In a 2009 Battelle study for the Department of Energy, a mycelium-inoculated wetland removed fecal coliform bacteria in water by 90% to 97%. In the study, two wetlands were constructed, identical and mirroring each other. One was built with myceliated wood chips, one without. Comparatively, the control showed a 66% to 92% reduction in fecal coliform.
Thomas, et al. Field Demonstration of Mycoremediation for Removal of Fecal Coliform Bacteria and Nutrients in the Dungeness Watershed, Washington. 2009 [link: http://goo.gl/SBCsv3 ]
Bay Area Radical Mycology installed a living filter on EBMUD’s Orinda property on Thursday, November 21, 2013. Here’s the video for that :) Thanks to all the volunteers that came out to participate!
Radical Mycology’s long time friend, Pat Rasmussen with Edible Forest Gardens in Olympia, made an incredible amateur mycological discovery the other day. Pat regularly installs perennial gardens in the Olympia area, often with the Elm Oyster mushroom (Hypsizygus ulmarius) as a potential companion for the plants. But when a local big-name mushroom farm accidentally sent her the wrong kit, she ended up installing the Nameko mushroom (Pholiota nameko) instead. 5 months later, the result were incredible. The perennial Aronia plants (similar to blueberries) planted in the area with the mushroom bed grew over twice as large as those plants grown without the mushroom companion. And the grape plants in the area did much better as well. As with all great scientific discoveries, this accident leads to a new realm of exploration in the field of plant companioning.
Why do some decomposing fungi help plants grow? The answer isn’t clear. In the book Mycelium Running, Paul Stamets worked with a research student to determine whether specific saprotrophic mushrooms would be beneficial to certain food plants if grown in proximity. After a season of growth and various plant and mushroom pairings, a few strong results surfaced. Notably, the Elm Oyster was found to dramatically increase Brassica plant growth and yield, while other pairings (such as normal Oyster mushrooms [Pleurotus spp.] paired with Brassicas) were shown to actually be detrimental to the plants. The exact reason for this is unknown. As both these mushroom species are aggressive decomposers, it can’t simply be the nutrient and carbon dioxide release. Perhaps specific enzymes being released by the Elm Oyster works to stimulate the Brassica plant’s roots or supports the soil flora. Chances are, there might be many more beneficial plant-mushrooms pairings that have yet to be discovered.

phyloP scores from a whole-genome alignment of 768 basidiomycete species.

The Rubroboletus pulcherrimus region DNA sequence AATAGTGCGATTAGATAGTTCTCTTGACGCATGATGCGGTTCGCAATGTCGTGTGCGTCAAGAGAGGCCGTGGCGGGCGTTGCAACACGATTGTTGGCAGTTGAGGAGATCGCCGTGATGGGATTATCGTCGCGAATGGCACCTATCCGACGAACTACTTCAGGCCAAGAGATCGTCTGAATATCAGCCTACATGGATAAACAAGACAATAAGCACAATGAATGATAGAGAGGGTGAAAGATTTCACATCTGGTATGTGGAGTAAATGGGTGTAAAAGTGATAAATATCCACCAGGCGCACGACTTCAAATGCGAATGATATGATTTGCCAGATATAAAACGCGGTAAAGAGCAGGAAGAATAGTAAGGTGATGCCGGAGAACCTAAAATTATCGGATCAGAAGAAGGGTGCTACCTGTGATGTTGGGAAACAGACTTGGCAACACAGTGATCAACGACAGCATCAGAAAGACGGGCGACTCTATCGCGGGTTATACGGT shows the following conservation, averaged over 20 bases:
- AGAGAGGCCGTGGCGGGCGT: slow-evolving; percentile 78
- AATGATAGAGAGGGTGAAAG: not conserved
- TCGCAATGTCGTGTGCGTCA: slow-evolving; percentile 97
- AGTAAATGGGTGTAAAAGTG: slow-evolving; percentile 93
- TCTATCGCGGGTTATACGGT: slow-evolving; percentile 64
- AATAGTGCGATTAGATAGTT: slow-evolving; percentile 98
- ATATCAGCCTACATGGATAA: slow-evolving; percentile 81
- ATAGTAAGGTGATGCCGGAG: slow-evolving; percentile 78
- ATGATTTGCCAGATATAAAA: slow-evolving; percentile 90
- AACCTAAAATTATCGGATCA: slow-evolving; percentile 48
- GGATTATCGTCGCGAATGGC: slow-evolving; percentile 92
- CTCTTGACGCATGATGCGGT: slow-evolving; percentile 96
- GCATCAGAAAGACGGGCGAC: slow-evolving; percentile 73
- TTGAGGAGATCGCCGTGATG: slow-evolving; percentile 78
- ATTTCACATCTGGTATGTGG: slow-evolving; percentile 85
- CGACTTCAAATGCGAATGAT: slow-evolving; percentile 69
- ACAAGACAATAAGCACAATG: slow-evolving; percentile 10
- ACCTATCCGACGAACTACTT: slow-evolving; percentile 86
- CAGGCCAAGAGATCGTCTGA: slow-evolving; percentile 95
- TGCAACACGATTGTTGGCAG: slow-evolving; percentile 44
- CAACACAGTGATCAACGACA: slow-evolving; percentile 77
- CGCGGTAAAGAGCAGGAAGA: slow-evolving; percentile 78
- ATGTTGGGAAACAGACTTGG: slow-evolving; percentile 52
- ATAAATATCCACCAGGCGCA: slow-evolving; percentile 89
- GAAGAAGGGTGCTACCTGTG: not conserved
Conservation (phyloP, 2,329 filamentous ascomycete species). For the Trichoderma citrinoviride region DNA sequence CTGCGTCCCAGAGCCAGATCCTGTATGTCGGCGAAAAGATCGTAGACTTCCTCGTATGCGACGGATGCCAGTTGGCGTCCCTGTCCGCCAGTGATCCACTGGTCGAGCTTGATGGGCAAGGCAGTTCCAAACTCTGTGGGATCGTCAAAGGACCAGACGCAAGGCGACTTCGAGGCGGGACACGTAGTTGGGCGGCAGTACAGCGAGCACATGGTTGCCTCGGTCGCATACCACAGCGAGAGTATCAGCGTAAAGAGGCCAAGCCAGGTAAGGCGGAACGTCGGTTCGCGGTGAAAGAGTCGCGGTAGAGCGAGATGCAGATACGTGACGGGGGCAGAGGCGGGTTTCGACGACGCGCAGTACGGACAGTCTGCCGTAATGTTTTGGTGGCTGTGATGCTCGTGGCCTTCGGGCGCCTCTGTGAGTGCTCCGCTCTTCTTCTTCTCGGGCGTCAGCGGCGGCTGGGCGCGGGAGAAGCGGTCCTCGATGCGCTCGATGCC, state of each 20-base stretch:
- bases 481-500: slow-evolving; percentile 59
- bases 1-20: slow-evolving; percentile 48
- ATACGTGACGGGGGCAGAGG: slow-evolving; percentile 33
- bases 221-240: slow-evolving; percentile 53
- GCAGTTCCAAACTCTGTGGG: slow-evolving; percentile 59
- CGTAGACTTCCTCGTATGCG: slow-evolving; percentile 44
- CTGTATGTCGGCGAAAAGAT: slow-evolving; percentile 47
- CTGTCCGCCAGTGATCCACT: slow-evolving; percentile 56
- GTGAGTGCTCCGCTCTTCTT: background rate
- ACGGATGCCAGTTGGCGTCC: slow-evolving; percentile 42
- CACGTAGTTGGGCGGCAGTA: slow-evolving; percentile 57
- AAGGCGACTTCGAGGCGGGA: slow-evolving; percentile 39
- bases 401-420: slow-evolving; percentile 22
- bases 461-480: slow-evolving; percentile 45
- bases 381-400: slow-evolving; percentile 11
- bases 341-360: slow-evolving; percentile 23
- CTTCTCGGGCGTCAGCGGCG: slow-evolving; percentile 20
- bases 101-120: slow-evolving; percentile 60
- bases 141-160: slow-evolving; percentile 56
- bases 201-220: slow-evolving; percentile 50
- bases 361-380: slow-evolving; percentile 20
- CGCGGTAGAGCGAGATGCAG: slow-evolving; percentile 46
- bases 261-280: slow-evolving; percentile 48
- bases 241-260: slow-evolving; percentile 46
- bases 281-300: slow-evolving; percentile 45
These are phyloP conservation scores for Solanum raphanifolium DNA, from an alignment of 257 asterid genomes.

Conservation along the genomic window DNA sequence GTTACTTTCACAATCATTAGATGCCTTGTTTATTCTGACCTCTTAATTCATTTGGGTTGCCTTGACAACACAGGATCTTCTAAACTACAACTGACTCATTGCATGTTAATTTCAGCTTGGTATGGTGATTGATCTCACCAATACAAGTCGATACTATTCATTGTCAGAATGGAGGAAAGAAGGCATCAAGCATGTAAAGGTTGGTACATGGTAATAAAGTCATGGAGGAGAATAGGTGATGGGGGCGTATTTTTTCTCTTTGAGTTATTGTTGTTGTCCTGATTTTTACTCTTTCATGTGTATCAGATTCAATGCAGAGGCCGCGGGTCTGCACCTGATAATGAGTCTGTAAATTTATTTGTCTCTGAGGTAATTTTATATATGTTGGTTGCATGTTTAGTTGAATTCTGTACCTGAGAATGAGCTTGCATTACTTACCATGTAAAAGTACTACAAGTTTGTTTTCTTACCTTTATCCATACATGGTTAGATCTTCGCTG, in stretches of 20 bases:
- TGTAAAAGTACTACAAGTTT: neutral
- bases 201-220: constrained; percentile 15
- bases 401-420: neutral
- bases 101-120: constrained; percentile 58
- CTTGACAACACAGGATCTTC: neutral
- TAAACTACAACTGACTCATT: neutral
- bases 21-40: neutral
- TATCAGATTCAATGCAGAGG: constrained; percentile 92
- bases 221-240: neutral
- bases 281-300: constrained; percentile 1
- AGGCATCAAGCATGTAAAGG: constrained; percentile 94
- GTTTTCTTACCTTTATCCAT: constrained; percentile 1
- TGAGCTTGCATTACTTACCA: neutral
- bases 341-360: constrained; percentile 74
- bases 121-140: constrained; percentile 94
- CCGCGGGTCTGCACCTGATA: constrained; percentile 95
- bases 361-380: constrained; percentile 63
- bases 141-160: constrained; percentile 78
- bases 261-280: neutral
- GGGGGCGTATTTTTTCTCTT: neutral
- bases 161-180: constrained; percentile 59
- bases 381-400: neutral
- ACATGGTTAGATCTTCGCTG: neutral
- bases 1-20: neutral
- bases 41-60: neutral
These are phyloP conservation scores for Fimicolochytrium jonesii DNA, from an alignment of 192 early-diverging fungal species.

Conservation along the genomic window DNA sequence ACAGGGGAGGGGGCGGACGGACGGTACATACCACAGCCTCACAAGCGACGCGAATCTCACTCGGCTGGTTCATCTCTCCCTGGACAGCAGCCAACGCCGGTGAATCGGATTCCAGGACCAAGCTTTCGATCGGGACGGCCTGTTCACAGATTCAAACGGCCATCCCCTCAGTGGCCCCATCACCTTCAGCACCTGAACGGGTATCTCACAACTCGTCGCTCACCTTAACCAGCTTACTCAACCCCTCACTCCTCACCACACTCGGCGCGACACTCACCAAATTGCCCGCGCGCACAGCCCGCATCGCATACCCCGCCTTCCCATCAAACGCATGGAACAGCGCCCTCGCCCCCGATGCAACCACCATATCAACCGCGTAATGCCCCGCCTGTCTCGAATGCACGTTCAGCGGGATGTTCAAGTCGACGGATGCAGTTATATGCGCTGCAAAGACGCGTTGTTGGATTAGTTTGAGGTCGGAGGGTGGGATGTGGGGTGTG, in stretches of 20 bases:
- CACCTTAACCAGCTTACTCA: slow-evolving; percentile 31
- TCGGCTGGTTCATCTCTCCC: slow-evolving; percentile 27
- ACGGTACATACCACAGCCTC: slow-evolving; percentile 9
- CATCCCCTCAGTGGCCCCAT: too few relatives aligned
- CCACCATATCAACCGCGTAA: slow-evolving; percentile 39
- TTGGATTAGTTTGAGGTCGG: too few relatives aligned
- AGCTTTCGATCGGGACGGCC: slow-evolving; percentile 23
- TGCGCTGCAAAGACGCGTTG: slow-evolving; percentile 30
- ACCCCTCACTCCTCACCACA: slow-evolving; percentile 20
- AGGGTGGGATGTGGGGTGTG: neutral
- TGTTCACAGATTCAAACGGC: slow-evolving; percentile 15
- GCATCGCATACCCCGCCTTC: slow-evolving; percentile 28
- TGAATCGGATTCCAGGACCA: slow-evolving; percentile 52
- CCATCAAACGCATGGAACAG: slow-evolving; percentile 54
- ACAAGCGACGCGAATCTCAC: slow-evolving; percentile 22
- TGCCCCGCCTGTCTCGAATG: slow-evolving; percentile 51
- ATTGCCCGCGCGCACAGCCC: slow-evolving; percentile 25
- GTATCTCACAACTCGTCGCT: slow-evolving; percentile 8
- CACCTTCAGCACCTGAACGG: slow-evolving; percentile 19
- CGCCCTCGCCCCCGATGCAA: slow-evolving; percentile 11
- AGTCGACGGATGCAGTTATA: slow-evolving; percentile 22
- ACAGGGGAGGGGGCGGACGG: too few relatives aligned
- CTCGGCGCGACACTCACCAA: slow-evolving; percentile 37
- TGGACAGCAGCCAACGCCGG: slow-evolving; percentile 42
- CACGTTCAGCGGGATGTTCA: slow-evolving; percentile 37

Pat’s accidental discovery is notable for 3 main reasons: 1) the Nameko mushroom has not been previously cited as a known food plant companion, 2) the dramatic results from pairing this decomposing fungus (as opposed to a mycorrhizal fungus) with a perennial plant is interesting as most better known plant-(decomposing) mushroom companionings (such as the Elm Oyster with Brassicas) are often done with annual plants and 3) Pat is an amateur mycologist! As mycology is such a young field, new discoveries are made all the time, especially by non-professionals or academics. By adding to the world of mycological knowledge, Pat is taking part in the citizen science aspect of mycology. While this pairing should be further tested to determine true efficacy, this is exactly the kind of exciting discovery we support and are inspired by at Radical Mycology. Kinda makes you wanna go play with mushrooms.
Enjoy this fresh interview with Maya Elson, co-founder of the Radical Mycology Movement, by the gals at femaleandfungi.com. In the interview, “Womyn of the Month, November 2013,” Maya discusses her role in and the upcoming events for the Radical Mycology Movement, how she got started with community organizing, and female involvement in the mycological and greater scientific community.
Top: Mino de Angelis of Bay Area Radical Mycology reads the newest issue in Edible East Bay about the bay area mushroom community. In the article “The Hidden Kingdom of the Blobs,” Jillian Steinberger talks about what BARM is doing on the EBMUD Orinda land with mycofiltration and accelerated decomposition using mushrooms mycelium. In the second picture I’m pointing to a photo snapped south of the Grand Canyon of me holding lobster mushrooms (woohoo!)